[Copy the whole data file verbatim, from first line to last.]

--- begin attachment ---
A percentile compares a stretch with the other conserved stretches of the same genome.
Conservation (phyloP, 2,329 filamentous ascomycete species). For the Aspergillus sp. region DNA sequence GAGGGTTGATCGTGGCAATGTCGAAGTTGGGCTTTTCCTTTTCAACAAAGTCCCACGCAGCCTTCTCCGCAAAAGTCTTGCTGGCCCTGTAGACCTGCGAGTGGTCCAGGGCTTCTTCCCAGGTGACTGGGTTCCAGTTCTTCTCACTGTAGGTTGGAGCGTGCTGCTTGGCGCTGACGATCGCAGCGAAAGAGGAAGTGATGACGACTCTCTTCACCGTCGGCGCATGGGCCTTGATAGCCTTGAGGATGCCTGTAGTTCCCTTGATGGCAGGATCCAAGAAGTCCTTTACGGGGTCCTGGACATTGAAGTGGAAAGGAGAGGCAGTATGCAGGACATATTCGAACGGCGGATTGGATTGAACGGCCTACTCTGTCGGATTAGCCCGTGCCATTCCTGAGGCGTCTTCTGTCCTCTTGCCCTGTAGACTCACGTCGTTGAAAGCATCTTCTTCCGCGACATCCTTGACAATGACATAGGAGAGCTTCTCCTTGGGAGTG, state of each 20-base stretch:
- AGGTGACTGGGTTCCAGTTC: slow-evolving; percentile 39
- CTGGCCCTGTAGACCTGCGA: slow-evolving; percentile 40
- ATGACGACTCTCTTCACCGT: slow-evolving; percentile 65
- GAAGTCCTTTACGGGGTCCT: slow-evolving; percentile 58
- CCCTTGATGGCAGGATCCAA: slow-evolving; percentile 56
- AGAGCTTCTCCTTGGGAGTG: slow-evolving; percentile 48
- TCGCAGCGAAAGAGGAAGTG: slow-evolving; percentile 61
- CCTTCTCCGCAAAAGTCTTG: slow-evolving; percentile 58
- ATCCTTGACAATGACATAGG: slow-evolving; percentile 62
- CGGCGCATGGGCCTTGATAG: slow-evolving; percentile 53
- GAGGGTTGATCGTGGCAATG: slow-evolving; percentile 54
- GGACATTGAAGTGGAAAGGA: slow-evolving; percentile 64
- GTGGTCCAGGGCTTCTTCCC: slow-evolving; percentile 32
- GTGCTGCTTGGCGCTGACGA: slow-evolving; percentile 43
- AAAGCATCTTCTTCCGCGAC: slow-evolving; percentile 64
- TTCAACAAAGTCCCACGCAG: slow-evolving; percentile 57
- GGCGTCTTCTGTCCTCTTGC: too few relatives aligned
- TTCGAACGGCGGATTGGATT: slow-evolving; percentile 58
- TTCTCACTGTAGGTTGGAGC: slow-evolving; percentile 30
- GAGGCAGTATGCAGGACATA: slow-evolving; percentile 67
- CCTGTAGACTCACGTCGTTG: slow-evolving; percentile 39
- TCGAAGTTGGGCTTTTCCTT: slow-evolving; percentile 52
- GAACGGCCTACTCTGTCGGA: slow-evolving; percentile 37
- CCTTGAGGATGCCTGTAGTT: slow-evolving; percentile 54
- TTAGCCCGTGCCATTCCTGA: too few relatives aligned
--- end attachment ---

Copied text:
A percentile compares a stretch with the other conserved stretches of the same genome.
Conservation (phyloP, 2,329 filamentous ascomycete species). For the Aspergillus sp. region DNA sequence GAGGGTTGATCGTGGCAATGTCGAAGTTGGGCTTTTCCTTTTCAACAAAGTCCCACGCAGCCTTCTCCGCAAAAGTCTTGCTGGCCCTGTAGACCTGCGAGTGGTCCAGGGCTTCTTCCCAGGTGACTGGGTTCCAGTTCTTCTCACTGTAGGTTGGAGCGTGCTGCTTGGCGCTGACGATCGCAGCGAAAGAGGAAGTGATGACGACTCTCTTCACCGTCGGCGCATGGGCCTTGATAGCCTTGAGGATGCCTGTAGTTCCCTTGATGGCAGGATCCAAGAAGTCCTTTACGGGGTCCTGGACATTGAAGTGGAAAGGAGAGGCAGTATGCAGGACATATTCGAACGGCGGATTGGATTGAACGGCCTACTCTGTCGGATTAGCCCGTGCCATTCCTGAGGCGTCTTCTGTCCTCTTGCCCTGTAGACTCACGTCGTTGAAAGCATCTTCTTCCGCGACATCCTTGACAATGACATAGGAGAGCTTCTCCTTGGGAGTG, state of each 20-base stretch:
- AGGTGACTGGGTTCCAGTTC: slow-evolving; percentile 39
- CTGGCCCTGTAGACCTGCGA: slow-evolving; percentile 40
- ATGACGACTCTCTTCACCGT: slow-evolving; percentile 65
- GAAGTCCTTTACGGGGTCCT: slow-evolving; percentile 58
- CCCTTGATGGCAGGATCCAA: slow-evolving; percentile 56
- AGAGCTTCTCCTTGGGAGTG: slow-evolving; percentile 48
- TCGCAGCGAAAGAGGAAGTG: slow-evolving; percentile 61
- CCTTCTCCGCAAAAGTCTTG: slow-evolving; percentile 58
- ATCCTTGACAATGACATAGG: slow-evolving; percentile 62
- CGGCGCATGGGCCTTGATAG: slow-evolving; percentile 53
- GAGGGTTGATCGTGGCAATG: slow-evolving; percentile 54
- GGACATTGAAGTGGAAAGGA: slow-evolving; percentile 64
- GTGGTCCAGGGCTTCTTCCC: slow-evolving; percentile 32
- GTGCTGCTTGGCGCTGACGA: slow-evolving; percentile 43
- AAAGCATCTTCTTCCGCGAC: slow-evolving; percentile 64
- TTCAACAAAGTCCCACGCAG: slow-evolving; percentile 57
- GGCGTCTTCTGTCCTCTTGC: too few relatives aligned
- TTCGAACGGCGGATTGGATT: slow-evolving; percentile 58
- TTCTCACTGTAGGTTGGAGC: slow-evolving; percentile 30
- GAGGCAGTATGCAGGACATA: slow-evolving; percentile 67
- CCTGTAGACTCACGTCGTTG: slow-evolving; percentile 39
- TCGAAGTTGGGCTTTTCCTT: slow-evolving; percentile 52
- GAACGGCCTACTCTGTCGGA: slow-evolving; percentile 37
- CCTTGAGGATGCCTGTAGTT: slow-evolving; percentile 54
- TTAGCCCGTGCCATTCCTGA: too few relatives aligned